The end came more quickly than anyone imagined. Polaroid went from record profits to bankruptcy in a decade, as one-hour prints undercut the attraction of instant photography. Corporate raiders swooped in, to loot the company for their own profit, the end of Edwin Land’s company coming in 2001.

The amazing and tragic story of Edwin Land is brought to life in Instant: The Story of Polaroid. Not only is it a great read, it’s a beautiful book that would look at home on any coffee table.

Reading it, the parallels between Land and Steve Jobs are inescapable. “Like visiting a shrine,” is how Steve Jobs described meeting Edwin Land and seeing his lab. The cameras created by Land were beautiful objects to admire. “He saw the intersection of art and science and business and built an organization to reflect that,” Jobs said.

And so did Steve Jobs. Products like the iPhone fuse revolutionary technology and great beauty. Neither man was interested in marginal improvements but whole new categories of products – things that people didn’t know they wanted until they saw them.

Polaroid SX-70 Life cover
Land demonstrates the SX-70 on the cover of Life magazine.

While Polaroid produced many cameras, its most famous product was the SX-70. Introduced in 1972, it was a beautiful revolution in technology, offering truly instant photography in a foldable body. Though expensive, it was adopted by artists like Andy Warhol and by the general public. Every detail was overseen by Land, like Jobs did with the iPhone. It was also the last major innovation from Polaroid, the company content with making cameras that were cheaper and slightly better than the previous models – but not revolutionary.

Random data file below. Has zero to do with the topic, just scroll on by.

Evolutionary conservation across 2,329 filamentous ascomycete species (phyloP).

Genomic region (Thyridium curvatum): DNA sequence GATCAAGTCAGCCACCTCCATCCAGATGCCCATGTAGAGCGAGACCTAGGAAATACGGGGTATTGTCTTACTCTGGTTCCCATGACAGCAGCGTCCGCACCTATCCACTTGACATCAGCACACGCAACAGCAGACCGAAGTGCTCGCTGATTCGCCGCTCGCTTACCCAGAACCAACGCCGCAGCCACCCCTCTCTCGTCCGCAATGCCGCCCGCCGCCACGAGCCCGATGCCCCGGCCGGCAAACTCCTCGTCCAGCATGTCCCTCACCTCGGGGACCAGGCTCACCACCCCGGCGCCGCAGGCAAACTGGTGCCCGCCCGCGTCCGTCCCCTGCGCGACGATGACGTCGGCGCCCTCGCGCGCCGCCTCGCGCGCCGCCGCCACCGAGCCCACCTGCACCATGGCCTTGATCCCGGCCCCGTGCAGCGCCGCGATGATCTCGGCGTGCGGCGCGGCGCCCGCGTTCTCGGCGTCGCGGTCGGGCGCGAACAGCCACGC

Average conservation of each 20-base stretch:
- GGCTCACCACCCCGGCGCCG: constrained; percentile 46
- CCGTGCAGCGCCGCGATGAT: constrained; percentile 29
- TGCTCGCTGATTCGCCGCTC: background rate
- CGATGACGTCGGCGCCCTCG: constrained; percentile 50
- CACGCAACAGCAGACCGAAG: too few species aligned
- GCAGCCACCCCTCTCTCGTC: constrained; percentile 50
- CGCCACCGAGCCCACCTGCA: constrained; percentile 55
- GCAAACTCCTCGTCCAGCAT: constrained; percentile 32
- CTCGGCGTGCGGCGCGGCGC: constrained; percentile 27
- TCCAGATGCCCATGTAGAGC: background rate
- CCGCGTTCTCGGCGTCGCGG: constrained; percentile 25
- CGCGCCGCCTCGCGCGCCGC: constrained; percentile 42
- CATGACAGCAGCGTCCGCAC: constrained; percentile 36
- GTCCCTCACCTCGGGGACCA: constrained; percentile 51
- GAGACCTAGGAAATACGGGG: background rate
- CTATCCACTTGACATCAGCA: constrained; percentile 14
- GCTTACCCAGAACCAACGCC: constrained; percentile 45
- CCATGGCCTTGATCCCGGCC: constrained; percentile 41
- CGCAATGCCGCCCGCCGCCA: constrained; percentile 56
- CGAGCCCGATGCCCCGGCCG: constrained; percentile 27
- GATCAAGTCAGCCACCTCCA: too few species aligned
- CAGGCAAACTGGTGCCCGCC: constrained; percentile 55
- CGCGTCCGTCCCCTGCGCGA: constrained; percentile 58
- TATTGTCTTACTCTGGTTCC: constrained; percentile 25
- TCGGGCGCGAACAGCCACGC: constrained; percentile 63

What has Apple produced since Jobs’ death in 2011? Other than the curiosity that is the Apple Watch, they have not produced any new category-defying products. New iPhones come out with regularity but, like improvements to the SX-70, they are just marginal advancements. Without innovation, there is no excitement.

When was the last time you had to have an Apple product? I’m typing this blog post on a MacBook Pro that’s six years old. Why haven’t I upgraded? While the new models are a little slimmer, and a little faster, they’re not fundamentally different than my current computer. And the newest models are worse than my MacBook, lacking ports – ports! – that every computer user needs to do their work. I’m not interested in acquiring a collection of dongles, so I’m going to keep this MacBook for a while. It’s still better than anything in the Windows world.

The fate of Polaroid is a warning to Apple, demonstrating how a company can go from dominance to disaster in a few short years, if it ceases to innovate. I hope that Apple arrests its drift and empowers the artists within the company. In the words of Edwin Land:

In my opinion, neither organisms nor organizations evolve slowly and surely into something better, but drift until some small change occurs which has immediate and overwhelming significance. The special role of the human being is not to wait for these favorable accidents but deliberately to introduce the small change that will have great significance.